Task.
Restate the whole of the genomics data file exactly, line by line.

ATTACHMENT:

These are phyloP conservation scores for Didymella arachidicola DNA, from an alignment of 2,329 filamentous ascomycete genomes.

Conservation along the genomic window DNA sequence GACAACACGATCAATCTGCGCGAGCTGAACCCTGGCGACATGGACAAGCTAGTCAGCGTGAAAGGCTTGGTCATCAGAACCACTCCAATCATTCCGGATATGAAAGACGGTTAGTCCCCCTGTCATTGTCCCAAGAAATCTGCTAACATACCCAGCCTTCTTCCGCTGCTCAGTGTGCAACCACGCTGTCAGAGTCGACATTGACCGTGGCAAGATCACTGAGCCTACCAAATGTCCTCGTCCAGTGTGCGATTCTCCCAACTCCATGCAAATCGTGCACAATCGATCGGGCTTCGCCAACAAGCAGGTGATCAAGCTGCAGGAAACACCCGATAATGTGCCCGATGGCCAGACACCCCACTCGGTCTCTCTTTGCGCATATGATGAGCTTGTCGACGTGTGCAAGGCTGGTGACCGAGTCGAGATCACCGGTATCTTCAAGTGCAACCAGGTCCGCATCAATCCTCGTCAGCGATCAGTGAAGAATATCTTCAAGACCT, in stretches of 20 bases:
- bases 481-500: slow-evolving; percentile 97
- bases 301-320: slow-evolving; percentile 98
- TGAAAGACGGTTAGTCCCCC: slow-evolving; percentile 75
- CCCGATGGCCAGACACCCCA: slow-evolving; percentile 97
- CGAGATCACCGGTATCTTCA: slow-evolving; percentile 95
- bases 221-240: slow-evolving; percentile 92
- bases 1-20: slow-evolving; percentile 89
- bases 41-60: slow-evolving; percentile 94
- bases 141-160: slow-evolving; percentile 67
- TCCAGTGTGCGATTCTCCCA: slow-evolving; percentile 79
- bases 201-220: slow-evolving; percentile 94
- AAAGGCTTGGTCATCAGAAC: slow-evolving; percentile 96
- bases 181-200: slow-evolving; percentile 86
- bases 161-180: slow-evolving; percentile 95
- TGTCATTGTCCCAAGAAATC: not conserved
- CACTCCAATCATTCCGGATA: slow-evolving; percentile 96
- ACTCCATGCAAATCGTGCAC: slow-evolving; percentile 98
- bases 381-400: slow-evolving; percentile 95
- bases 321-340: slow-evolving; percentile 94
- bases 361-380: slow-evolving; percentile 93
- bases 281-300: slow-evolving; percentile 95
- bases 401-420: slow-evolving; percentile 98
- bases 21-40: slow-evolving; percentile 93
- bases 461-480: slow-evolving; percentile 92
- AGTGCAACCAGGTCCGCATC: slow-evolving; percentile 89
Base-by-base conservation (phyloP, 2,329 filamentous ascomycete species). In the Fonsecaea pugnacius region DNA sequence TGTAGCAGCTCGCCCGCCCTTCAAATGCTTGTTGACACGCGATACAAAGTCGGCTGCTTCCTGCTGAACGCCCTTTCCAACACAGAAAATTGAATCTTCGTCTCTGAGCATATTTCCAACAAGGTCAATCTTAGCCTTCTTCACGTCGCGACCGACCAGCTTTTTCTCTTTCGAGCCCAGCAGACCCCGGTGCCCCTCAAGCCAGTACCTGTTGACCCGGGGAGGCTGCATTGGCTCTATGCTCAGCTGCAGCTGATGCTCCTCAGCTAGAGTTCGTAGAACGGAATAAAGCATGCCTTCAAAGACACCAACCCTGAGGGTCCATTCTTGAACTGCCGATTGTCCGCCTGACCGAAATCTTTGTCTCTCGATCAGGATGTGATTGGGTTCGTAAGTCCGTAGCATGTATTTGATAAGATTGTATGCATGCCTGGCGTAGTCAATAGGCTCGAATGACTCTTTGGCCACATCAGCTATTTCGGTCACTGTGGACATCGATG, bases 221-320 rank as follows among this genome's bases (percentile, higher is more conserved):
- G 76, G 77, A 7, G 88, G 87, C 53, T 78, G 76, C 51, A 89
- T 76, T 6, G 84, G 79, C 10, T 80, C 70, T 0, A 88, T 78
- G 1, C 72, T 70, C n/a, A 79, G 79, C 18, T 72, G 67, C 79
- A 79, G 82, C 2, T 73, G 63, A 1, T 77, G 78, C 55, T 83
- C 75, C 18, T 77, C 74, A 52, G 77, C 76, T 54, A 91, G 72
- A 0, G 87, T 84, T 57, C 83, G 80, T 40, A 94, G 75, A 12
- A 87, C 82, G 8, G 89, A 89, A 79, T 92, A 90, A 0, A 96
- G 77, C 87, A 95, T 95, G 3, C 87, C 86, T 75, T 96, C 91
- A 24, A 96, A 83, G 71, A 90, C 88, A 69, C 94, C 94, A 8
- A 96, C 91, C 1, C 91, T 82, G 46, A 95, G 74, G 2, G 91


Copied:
These are phyloP conservation scores for Didymella arachidicola DNA, from an alignment of 2,329 filamentous ascomycete genomes.

Conservation along the genomic window DNA sequence GACAACACGATCAATCTGCGCGAGCTGAACCCTGGCGACATGGACAAGCTAGTCAGCGTGAAAGGCTTGGTCATCAGAACCACTCCAATCATTCCGGATATGAAAGACGGTTAGTCCCCCTGTCATTGTCCCAAGAAATCTGCTAACATACCCAGCCTTCTTCCGCTGCTCAGTGTGCAACCACGCTGTCAGAGTCGACATTGACCGTGGCAAGATCACTGAGCCTACCAAATGTCCTCGTCCAGTGTGCGATTCTCCCAACTCCATGCAAATCGTGCACAATCGATCGGGCTTCGCCAACAAGCAGGTGATCAAGCTGCAGGAAACACCCGATAATGTGCCCGATGGCCAGACACCCCACTCGGTCTCTCTTTGCGCATATGATGAGCTTGTCGACGTGTGCAAGGCTGGTGACCGAGTCGAGATCACCGGTATCTTCAAGTGCAACCAGGTCCGCATCAATCCTCGTCAGCGATCAGTGAAGAATATCTTCAAGACCT, in stretches of 20 bases:
- bases 481-500: slow-evolving; percentile 97
- bases 301-320: slow-evolving; percentile 98
- TGAAAGACGGTTAGTCCCCC: slow-evolving; percentile 75
- CCCGATGGCCAGACACCCCA: slow-evolving; percentile 97
- CGAGATCACCGGTATCTTCA: slow-evolving; percentile 95
- bases 221-240: slow-evolving; percentile 92
- bases 1-20: slow-evolving; percentile 89
- bases 41-60: slow-evolving; percentile 94
- bases 141-160: slow-evolving; percentile 67
- TCCAGTGTGCGATTCTCCCA: slow-evolving; percentile 79
- bases 201-220: slow-evolving; percentile 94
- AAAGGCTTGGTCATCAGAAC: slow-evolving; percentile 96
- bases 181-200: slow-evolving; percentile 86
- bases 161-180: slow-evolving; percentile 95
- TGTCATTGTCCCAAGAAATC: not conserved
- CACTCCAATCATTCCGGATA: slow-evolving; percentile 96
- ACTCCATGCAAATCGTGCAC: slow-evolving; percentile 98
- bases 381-400: slow-evolving; percentile 95
- bases 321-340: slow-evolving; percentile 94
- bases 361-380: slow-evolving; percentile 93
- bases 281-300: slow-evolving; percentile 95
- bases 401-420: slow-evolving; percentile 98
- bases 21-40: slow-evolving; percentile 93
- bases 461-480: slow-evolving; percentile 92
- AGTGCAACCAGGTCCGCATC: slow-evolving; percentile 89
Base-by-base conservation (phyloP, 2,329 filamentous ascomycete species). In the Fonsecaea pugnacius region DNA sequence TGTAGCAGCTCGCCCGCCCTTCAAATGCTTGTTGACACGCGATACAAAGTCGGCTGCTTCCTGCTGAACGCCCTTTCCAACACAGAAAATTGAATCTTCGTCTCTGAGCATATTTCCAACAAGGTCAATCTTAGCCTTCTTCACGTCGCGACCGACCAGCTTTTTCTCTTTCGAGCCCAGCAGACCCCGGTGCCCCTCAAGCCAGTACCTGTTGACCCGGGGAGGCTGCATTGGCTCTATGCTCAGCTGCAGCTGATGCTCCTCAGCTAGAGTTCGTAGAACGGAATAAAGCATGCCTTCAAAGACACCAACCCTGAGGGTCCATTCTTGAACTGCCGATTGTCCGCCTGACCGAAATCTTTGTCTCTCGATCAGGATGTGATTGGGTTCGTAAGTCCGTAGCATGTATTTGATAAGATTGTATGCATGCCTGGCGTAGTCAATAGGCTCGAATGACTCTTTGGCCACATCAGCTATTTCGGTCACTGTGGACATCGATG, bases 221-320 rank as follows among this genome's bases (percentile, higher is more conserved):
- G 76, G 77, A 7, G 88, G 87, C 53, T 78, G 76, C 51, A 89
- T 76, T 6, G 84, G 79, C 10, T 80, C 70, T 0, A 88, T 78
- G 1, C 72, T 70, C n/a, A 79, G 79, C 18, T 72, G 67, C 79
- A 79, G 82, C 2, T 73, G 63, A 1, T 77, G 78, C 55, T 83
- C 75, C 18, T 77, C 74, A 52, G 77, C 76, T 54, A 91, G 72
- A 0, G 87, T 84, T 57, C 83, G 80, T 40, A 94, G 75, A 12
- A 87, C 82, G 8, G 89, A 89, A 79, T 92, A 90, A 0, A 96
- G 77, C 87, A 95, T 95, G 3, C 87, C 86, T 75, T 96, C 91
- A 24, A 96, A 83, G 71, A 90, C 88, A 69, C 94, C 94, A 8
- A 96, C 91, C 1, C 91, T 82, G 46, A 95, G 74, G 2, G 91